That said, with music, the surround-effect caused the sensation of hearing tightly anchored vocals and low-frequency instruments, while cymbals and other high-frequencies instruments were warbling and hard to place on some tracks such as The Bird and The Bee’s Polite Dance Song. This wasn’t always unpleasant, but it was a little distracting and occasionally took me out of the moment on my most familiar tracks. Switching off the surround mode anchored everything properly, but collapsed the soundfield and brought me back to the physical reality that the speaker arrays were only a few feet apart. Sitting closer than the 11’ away that I was sitting will help with the surround mode off.
Also, while I didn’t miss a visual input indicator on the unit itself thanks to a dedicated remote button for each input, I wouldn’t have minded either a surround-mode indicator LED, or a dedicated button for enable and disable. My suggestion is to put it in surround mode and leave it there.
Regardless of what product category you try to squeeze the CS3 into, what Speakercraft has created is spacious, accurate, nearly full-range sound with a dead simple setup that is easy to use and takes up very little visual space. If the form factor and audio-only design works for you, I would take the CS3 over any of the skinnier speaker-plus-sub combos that I've heard.
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Recent Forum Posts:
Not to belabor this, but to put an informed end to it, here are my questions to Speakercraft and their response:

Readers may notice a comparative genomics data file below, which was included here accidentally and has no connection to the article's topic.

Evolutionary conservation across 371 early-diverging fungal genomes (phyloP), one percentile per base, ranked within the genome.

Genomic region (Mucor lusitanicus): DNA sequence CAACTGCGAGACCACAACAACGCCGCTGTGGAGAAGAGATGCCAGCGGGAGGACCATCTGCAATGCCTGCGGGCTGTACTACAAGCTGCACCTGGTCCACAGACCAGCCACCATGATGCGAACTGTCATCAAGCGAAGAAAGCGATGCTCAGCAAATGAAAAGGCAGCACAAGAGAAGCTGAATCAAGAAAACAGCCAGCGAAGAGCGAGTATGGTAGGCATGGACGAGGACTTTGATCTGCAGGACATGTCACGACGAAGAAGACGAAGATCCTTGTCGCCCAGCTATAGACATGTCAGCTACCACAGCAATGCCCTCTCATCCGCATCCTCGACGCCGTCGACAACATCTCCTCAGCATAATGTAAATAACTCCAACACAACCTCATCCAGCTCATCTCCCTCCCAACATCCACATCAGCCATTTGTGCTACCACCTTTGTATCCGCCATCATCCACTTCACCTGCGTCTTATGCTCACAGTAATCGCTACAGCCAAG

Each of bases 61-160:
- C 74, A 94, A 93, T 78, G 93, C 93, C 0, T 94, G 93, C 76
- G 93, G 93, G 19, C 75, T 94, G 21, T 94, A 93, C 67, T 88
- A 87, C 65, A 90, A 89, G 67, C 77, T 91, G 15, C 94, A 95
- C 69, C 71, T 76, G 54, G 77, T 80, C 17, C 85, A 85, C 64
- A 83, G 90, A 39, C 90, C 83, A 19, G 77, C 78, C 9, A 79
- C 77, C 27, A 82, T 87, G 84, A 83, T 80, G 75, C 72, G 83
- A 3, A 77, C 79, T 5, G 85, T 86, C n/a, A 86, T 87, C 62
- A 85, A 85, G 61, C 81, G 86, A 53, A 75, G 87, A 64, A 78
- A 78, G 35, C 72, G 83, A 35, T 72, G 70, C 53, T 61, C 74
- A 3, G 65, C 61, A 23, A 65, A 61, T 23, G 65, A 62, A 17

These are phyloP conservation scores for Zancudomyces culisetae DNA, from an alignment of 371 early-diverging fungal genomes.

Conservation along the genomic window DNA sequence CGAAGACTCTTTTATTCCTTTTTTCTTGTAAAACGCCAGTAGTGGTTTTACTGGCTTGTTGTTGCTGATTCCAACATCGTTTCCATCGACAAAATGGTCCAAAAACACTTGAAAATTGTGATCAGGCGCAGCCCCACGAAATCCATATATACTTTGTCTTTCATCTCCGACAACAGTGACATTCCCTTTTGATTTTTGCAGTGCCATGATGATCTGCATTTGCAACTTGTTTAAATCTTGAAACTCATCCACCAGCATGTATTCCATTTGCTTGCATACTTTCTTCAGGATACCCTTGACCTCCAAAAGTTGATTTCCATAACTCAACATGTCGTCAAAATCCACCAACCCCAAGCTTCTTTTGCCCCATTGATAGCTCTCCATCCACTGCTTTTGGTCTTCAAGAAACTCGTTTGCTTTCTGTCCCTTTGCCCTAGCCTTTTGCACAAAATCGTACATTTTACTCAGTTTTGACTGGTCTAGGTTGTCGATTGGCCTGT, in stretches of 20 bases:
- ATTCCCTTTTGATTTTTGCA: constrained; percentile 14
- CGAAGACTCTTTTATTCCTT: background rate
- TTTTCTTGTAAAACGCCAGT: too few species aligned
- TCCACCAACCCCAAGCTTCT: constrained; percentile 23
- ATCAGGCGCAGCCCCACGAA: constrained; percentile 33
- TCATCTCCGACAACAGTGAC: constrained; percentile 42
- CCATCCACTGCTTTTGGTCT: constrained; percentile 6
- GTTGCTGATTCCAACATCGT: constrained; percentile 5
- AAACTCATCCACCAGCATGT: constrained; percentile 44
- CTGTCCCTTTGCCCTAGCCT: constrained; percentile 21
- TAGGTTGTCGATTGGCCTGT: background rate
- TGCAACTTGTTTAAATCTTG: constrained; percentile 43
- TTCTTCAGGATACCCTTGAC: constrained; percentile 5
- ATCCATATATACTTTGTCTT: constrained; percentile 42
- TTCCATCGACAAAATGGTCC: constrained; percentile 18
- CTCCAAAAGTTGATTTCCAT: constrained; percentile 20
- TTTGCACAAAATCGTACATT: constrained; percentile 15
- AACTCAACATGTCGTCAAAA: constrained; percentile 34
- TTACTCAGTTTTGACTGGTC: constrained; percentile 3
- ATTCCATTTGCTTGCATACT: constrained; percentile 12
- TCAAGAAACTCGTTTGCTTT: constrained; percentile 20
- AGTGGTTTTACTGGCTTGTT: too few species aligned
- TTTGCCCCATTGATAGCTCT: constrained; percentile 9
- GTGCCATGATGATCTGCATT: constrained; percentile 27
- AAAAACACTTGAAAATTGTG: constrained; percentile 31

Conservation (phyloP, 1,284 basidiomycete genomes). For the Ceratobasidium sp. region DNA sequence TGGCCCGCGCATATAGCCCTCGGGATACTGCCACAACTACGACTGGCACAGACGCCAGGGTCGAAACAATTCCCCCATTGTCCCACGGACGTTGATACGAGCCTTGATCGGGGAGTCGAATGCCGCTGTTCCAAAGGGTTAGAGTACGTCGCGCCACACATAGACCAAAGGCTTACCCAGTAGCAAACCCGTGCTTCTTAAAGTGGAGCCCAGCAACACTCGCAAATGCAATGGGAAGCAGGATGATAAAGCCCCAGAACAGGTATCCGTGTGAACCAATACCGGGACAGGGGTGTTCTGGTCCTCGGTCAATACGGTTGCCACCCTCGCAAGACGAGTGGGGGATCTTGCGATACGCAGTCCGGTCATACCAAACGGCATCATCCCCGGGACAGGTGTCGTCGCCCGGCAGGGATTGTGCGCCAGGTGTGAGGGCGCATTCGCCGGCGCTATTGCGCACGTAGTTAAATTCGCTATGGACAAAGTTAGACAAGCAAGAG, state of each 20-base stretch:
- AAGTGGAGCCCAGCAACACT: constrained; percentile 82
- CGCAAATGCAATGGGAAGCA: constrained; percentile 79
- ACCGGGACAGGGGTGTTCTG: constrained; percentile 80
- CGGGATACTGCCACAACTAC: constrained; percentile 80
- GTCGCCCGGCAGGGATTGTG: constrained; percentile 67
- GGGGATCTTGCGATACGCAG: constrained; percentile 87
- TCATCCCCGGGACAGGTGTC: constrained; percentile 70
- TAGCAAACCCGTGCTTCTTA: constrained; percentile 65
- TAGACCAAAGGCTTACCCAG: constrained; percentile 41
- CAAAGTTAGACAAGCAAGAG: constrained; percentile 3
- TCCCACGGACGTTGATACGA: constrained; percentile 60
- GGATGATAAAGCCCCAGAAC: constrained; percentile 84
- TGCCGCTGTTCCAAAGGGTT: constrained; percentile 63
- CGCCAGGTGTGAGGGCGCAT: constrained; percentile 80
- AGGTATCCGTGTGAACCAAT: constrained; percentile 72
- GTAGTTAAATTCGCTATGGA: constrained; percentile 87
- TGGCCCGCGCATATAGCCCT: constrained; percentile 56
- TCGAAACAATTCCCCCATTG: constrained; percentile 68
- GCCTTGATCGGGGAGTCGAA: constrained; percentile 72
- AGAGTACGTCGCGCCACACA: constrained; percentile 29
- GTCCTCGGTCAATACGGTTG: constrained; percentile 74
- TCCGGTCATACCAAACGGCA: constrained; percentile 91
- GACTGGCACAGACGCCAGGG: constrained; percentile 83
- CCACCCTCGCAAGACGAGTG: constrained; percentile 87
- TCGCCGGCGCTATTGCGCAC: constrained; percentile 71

I've read conflicting information regarding the Speakercraft CS3 four midrange speakers: some sites claim 3“, some 2 1/2”. Which is correct? If 2 1/2" is their size, what (if anything) differentiates the CS3 from it's Proficient MaxTV MT2 brother?
Other than branding, there is no difference between the SpeakerCraft and Proficient versions. We just measured them to be sure and the driver assembly is 3 inches on both.
The CS3 goes for $299 at Amazon, and going on the theory that bigger MAY be better in this cse, and that it's the CS3 that got the glowing reviews, paying the extra $50 seems worth it.
Thanks for the help.
I've read many good things about the Speakercraft CS3, not nearly as much about the Proficient MaxTV MT2. They look the same, the attainable specs seem the match up, but the pricing differs. Does anyone know if/what is the difference? If it pertains to sound quality, I'd spring for the extra cost. If it's some advanced feature, it may or may not be one I'd opt for. Would appreciate any insights.